ACCM (UK) acknowledges that to reach out and achieve our aims we have to developed strong partnership and links with other agencies locally, nationally and internationally. Multi Agency working enables us to reach out, support more beneficiaries through joint working, share of resources and good practice and learn from each other for the benefit of our beneficiaries.

ACCM (UK) in its own capacity and in partnership with other NGOs or individuals lobby Local Authorities and Central Governments to improve access to services, develop and promote relevant services and laws to improve access and use of statutory services to reduce health inequalities. The Trustees and the Directors are members of various local, Government Forums, national and international Forums that enable us to lobby, share information, good practice, get involved in consultations and provide advice to policy makers.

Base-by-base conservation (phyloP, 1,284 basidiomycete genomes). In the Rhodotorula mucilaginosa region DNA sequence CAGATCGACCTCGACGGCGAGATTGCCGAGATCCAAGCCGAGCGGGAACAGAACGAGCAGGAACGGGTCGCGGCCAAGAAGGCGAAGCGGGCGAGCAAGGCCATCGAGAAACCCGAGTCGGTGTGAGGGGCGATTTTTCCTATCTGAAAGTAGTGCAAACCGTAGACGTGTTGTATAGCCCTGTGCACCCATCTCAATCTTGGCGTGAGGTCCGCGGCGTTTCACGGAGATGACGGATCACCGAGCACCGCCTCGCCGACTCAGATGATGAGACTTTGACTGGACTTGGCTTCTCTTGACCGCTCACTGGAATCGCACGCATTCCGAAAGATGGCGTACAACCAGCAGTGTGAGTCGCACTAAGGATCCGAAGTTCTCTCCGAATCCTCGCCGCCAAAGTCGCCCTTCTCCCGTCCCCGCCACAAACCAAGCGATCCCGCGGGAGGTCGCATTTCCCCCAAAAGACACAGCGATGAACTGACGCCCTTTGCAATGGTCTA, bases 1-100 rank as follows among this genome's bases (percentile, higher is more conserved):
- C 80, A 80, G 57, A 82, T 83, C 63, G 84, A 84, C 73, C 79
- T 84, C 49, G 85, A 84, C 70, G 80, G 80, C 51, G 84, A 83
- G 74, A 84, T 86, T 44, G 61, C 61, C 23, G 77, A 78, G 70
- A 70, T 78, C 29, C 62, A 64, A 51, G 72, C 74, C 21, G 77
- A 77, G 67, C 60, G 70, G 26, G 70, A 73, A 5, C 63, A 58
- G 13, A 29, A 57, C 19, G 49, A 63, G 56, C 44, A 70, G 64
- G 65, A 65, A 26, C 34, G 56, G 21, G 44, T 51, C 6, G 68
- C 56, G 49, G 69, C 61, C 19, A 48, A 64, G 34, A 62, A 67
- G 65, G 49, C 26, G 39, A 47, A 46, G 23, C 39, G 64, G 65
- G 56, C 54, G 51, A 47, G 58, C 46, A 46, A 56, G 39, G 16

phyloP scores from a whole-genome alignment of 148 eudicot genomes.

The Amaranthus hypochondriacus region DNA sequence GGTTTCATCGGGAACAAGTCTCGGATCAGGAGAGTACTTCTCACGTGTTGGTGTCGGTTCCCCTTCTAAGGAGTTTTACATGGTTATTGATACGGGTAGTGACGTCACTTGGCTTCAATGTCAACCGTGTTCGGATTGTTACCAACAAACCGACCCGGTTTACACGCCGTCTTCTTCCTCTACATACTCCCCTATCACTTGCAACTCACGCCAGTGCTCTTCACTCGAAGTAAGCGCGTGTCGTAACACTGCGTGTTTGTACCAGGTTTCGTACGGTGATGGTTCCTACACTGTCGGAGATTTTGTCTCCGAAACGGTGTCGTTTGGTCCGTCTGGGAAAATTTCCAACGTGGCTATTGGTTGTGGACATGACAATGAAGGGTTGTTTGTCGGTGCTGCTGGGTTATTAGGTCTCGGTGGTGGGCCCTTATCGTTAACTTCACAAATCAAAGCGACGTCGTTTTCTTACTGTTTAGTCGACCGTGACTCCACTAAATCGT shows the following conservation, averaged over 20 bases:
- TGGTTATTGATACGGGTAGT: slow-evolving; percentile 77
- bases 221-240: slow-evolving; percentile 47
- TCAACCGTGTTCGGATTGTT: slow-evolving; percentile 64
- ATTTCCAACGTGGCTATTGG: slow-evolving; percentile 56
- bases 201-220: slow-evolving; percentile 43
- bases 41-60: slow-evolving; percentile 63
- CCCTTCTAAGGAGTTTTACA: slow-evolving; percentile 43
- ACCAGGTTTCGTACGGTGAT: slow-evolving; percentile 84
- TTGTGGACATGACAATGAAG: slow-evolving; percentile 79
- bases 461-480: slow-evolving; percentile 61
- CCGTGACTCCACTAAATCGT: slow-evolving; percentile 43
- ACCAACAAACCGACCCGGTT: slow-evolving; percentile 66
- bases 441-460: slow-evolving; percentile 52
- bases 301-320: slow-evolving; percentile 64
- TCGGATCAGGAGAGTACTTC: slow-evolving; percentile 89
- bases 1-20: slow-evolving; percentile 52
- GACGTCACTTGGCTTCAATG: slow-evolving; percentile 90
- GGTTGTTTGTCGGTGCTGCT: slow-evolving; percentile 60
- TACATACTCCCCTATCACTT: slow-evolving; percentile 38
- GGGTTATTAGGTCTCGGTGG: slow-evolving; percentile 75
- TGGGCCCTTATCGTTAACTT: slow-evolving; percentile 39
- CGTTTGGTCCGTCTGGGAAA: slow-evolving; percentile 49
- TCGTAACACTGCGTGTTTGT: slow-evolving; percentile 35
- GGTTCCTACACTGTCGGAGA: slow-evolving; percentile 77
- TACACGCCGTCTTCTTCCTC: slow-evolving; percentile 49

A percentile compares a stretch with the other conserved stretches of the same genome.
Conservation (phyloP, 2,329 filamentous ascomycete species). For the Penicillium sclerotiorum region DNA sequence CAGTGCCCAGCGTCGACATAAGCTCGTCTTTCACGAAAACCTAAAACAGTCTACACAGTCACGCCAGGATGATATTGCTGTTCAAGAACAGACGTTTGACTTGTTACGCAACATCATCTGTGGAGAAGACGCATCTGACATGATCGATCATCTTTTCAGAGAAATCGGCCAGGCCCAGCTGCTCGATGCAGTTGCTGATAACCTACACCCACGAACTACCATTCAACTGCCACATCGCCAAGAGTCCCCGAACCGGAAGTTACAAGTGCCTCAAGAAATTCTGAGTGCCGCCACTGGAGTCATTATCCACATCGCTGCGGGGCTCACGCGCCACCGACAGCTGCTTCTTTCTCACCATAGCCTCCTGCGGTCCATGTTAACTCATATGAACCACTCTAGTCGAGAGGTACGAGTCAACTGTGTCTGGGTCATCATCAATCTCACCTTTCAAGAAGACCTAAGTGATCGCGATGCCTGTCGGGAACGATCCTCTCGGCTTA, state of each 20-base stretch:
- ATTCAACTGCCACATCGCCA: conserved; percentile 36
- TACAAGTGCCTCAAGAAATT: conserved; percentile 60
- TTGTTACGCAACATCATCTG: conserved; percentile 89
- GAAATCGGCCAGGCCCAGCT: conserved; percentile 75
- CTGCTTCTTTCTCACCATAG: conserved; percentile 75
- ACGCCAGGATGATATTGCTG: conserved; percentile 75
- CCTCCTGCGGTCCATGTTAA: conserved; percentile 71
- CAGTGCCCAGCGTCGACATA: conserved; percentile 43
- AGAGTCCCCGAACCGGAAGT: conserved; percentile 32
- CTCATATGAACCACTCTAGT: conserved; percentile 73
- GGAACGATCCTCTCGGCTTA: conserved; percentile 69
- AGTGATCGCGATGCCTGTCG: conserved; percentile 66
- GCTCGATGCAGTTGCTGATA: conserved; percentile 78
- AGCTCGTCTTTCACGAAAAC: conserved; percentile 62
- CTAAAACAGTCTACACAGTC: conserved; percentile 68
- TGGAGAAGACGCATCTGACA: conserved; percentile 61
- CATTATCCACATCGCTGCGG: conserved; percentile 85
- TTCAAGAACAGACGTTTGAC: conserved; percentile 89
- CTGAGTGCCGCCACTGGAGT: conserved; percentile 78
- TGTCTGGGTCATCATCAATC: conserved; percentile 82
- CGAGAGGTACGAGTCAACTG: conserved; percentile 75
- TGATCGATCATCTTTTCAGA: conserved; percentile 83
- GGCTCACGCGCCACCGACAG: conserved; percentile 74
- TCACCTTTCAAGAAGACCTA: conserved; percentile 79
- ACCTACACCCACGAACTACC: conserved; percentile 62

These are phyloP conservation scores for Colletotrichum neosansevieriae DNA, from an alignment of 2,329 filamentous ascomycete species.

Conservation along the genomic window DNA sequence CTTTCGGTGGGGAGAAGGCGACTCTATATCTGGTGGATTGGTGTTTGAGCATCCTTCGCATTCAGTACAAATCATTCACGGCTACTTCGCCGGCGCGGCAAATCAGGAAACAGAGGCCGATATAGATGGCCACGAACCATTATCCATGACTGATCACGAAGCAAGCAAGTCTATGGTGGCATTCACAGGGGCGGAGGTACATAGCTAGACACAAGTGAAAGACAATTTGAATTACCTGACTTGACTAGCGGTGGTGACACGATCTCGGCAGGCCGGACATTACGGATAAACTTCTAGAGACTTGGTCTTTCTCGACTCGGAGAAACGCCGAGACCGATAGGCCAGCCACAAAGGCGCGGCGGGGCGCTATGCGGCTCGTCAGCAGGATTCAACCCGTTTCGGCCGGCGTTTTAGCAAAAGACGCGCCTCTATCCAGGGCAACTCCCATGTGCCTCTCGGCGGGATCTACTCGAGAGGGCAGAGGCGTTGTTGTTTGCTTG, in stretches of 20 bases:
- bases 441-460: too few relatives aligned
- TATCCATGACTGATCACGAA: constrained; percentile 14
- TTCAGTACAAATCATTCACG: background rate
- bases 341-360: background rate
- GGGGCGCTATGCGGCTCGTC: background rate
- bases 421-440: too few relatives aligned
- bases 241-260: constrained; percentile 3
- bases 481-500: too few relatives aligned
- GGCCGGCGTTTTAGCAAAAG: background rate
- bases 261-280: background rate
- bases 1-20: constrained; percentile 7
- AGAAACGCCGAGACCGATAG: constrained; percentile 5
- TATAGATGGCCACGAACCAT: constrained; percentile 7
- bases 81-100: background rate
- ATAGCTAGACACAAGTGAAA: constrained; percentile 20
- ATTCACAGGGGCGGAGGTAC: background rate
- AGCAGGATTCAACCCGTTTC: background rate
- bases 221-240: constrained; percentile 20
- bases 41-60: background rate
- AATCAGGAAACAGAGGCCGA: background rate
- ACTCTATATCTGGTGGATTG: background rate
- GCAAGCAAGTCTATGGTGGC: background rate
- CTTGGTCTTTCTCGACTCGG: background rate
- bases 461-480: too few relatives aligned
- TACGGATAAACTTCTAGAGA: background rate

Promoting and getting involved in education and research programmes in any field related to our work. The recent research by the Government on improving maternal health for women in the UK and Overseas and Comic Relief's research on elimination of female genital mutilation 2010 is an offshoot of our previous activity.

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What do we understand by Health Inequalities?